The World Health Organization (WHO) has updated its guidelines regarding trans and gender-diverse people, providing new directions on how to best serve this marginalized community. The guidelines touch on several diseases that are prevalent in the community but stress how social and structural barriers deprive and obstruct access to healthcare and other essential services. The main recommendations are simple: gender-affirming care and recognition of gender identity in official documents improve access to healthcare.
The new "Consolidated guidelines on HIV, viral hepatitis and STI prevention, diagnosis, treatment and care for key populations" focus on five different populations that are more at risk from these infections: men who have sex with men, trans and gender-diverse people, sex workers, injectable drug users, and people in prisons and other closed settings. The communities have different needs and while overlapping in cases, the WHO set out to highlight how best to serve them.
The guidelines accurately discuss how social, legal, structural, and other contextual factors increase the risk of HIV, Hepatitis, and other STIs for these populations. These same factors also make it more difficult for them to access healthcare. The WHO finds that those population deal with inadequate coverage and poor quality services, something that continues to undermine wider responses against diseases.
“All countries should prioritize reaching these key populations and supporting key population communities to lead the response and provide equitable, accessible, and acceptable services to these groups,” the guidelines state.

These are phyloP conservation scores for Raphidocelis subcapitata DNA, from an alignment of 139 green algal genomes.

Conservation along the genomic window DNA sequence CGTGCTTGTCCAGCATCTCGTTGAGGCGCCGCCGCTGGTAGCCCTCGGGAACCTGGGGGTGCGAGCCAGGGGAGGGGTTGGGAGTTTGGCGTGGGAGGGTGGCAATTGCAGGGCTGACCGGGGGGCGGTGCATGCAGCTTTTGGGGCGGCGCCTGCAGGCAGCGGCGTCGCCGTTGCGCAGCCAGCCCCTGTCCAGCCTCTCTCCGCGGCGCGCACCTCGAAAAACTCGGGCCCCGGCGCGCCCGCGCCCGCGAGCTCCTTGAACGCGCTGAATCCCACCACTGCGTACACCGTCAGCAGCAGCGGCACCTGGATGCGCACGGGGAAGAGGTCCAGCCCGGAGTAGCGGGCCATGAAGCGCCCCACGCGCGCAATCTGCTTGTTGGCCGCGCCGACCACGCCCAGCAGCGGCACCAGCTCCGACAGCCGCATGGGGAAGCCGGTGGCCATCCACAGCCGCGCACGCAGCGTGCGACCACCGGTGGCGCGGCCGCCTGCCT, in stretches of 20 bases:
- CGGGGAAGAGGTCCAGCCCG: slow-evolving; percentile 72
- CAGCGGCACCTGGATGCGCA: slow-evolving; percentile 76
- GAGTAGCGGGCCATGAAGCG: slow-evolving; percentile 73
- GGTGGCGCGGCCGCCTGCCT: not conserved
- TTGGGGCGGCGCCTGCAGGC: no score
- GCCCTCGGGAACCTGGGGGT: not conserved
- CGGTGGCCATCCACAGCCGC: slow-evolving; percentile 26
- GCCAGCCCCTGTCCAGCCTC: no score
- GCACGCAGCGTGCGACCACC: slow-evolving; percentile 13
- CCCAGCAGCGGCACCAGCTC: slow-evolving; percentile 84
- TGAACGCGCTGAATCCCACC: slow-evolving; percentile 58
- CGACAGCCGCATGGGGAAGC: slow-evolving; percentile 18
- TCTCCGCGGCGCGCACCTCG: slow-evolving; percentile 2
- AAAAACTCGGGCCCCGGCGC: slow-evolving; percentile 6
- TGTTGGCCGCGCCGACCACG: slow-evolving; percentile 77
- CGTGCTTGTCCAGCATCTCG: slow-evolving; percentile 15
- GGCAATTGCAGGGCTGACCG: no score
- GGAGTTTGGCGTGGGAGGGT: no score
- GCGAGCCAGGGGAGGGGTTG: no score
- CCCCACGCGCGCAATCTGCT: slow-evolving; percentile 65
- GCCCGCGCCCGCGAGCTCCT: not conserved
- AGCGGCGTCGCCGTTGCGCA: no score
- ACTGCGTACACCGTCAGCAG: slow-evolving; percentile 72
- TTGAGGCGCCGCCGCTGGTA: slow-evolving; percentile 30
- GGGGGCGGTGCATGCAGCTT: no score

The WHO has expanded previously written best-practice on how to treat and provide support for the trans and gender-diverse community. The interventions are varied as not every trans and non-binary person will have the same needs, although the crucial starting point is how to conduct respectful reception, registration, and medical examination of members of this community.
The organization, the highest authority on health in the world, also called on countries to remove punitive laws, policies, and practices as well as to actively work on reducing stigma and discrimination. Addressing violence against these marginalized groups is key to that.
As demonstrated during the current monkeypox outbreak men who have sex with men, trans and gender-diverse, and sex worker communities worked together with health organizations, often against slow governmental responses, to curb the spread of the disease. Community empowerment is clearly important to achieve some of these goals for vulnerable populations but it can’t work without the removal of discriminatory practices.
In a commentary, published this week in the Journal of the International AIDS Society, some of the authors of the guidelines summarized the WHO's work carried out so far to support the wider trans community in access to healthcare, praising its commitment and improvement of support for the trans and gender-diverse community. However, it also called for the WHO to work together with the United Nations, as well as professional and community trans organizations, for better guidelines beyond STIs, to support the idea of universal health coverage for every single person on the planet.